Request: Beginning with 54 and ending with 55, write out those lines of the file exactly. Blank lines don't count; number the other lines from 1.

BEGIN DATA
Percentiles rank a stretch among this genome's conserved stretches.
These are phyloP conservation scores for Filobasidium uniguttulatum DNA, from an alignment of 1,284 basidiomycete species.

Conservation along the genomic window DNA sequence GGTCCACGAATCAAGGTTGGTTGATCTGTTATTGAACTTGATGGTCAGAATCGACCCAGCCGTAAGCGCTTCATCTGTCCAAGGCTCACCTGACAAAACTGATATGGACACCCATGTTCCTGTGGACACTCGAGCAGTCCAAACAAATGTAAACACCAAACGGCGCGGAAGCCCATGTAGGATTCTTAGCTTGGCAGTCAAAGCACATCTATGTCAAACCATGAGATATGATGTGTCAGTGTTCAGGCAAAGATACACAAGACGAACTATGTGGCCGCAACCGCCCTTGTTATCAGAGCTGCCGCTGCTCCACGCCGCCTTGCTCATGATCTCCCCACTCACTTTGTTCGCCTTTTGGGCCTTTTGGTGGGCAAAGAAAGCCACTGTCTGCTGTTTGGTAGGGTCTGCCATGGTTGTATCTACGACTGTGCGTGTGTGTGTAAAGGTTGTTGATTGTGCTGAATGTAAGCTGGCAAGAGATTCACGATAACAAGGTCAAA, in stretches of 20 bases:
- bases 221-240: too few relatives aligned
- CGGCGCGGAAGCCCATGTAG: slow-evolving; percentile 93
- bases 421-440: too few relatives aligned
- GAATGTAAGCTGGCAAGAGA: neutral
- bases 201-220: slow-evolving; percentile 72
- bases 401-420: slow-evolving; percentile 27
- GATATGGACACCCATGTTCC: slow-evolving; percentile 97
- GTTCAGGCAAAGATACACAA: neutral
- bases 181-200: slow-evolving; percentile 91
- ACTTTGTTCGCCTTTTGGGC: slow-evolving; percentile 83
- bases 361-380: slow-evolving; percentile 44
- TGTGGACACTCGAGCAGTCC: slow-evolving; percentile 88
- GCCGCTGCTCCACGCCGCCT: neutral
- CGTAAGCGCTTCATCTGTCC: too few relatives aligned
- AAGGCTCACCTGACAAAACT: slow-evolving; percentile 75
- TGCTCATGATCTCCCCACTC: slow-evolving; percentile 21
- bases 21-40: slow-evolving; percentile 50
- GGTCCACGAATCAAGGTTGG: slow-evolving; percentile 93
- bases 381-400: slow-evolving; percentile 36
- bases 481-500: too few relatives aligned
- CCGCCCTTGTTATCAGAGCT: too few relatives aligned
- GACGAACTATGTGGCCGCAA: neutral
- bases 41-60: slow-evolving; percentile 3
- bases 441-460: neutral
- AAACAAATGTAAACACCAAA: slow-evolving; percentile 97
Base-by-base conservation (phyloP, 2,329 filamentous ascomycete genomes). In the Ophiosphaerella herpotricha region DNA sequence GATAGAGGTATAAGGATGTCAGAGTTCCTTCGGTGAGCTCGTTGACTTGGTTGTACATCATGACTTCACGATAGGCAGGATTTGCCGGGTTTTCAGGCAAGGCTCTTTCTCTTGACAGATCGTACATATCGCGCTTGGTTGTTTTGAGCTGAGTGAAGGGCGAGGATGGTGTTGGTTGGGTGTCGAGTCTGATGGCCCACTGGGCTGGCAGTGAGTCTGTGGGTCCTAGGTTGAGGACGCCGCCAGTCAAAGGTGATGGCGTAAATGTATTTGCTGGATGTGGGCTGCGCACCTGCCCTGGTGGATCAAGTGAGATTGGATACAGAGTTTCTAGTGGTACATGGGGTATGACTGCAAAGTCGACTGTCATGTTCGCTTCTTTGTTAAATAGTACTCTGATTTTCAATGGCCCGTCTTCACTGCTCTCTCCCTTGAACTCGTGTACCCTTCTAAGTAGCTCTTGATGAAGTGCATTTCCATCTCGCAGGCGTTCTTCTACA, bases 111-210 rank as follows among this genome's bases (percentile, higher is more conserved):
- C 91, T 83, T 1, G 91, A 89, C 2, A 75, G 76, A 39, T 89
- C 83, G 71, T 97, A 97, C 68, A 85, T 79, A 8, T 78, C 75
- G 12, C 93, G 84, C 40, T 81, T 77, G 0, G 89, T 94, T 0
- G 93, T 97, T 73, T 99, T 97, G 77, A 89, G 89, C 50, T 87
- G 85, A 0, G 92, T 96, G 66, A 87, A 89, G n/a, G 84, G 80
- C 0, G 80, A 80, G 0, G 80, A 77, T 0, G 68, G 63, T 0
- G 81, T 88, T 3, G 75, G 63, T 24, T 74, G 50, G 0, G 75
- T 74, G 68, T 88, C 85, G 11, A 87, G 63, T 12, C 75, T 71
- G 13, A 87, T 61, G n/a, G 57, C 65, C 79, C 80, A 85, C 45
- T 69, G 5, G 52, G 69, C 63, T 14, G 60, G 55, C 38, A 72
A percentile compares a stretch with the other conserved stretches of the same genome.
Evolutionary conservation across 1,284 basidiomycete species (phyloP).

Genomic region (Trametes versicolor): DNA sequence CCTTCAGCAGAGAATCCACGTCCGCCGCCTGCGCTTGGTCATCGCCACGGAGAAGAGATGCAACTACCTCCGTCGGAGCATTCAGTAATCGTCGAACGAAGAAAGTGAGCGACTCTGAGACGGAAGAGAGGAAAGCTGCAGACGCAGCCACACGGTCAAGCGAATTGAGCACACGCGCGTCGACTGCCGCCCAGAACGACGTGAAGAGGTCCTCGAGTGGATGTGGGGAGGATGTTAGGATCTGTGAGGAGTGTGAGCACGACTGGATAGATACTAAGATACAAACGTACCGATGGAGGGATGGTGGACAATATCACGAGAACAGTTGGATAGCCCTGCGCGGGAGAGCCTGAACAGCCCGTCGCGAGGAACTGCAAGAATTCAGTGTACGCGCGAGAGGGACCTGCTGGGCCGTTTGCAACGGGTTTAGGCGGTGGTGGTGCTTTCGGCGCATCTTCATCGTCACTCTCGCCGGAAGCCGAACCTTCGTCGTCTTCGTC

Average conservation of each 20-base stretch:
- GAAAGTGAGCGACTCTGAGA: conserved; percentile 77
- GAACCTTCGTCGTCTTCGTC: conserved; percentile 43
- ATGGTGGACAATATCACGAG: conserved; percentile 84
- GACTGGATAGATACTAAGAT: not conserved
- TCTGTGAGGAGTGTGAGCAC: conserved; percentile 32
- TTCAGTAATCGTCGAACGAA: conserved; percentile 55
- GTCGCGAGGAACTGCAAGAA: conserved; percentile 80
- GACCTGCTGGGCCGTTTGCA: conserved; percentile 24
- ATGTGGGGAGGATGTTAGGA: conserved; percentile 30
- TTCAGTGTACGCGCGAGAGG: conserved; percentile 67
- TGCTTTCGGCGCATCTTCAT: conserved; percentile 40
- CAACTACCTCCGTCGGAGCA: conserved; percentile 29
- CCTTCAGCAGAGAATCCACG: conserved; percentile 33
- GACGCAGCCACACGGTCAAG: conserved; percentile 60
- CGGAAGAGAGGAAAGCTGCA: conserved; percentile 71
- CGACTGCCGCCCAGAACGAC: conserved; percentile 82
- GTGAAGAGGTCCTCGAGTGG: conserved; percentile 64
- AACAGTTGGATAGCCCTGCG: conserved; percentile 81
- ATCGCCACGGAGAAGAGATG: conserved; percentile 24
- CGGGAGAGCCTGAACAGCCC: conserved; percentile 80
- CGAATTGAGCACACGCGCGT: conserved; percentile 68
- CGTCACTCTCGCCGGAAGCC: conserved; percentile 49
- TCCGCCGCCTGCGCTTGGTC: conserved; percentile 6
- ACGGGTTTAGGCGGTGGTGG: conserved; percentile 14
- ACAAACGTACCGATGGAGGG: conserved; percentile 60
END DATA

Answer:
- TGCTTTCGGCGCATCTTCAT: conserved; percentile 40
- CAACTACCTCCGTCGGAGCA: conserved; percentile 29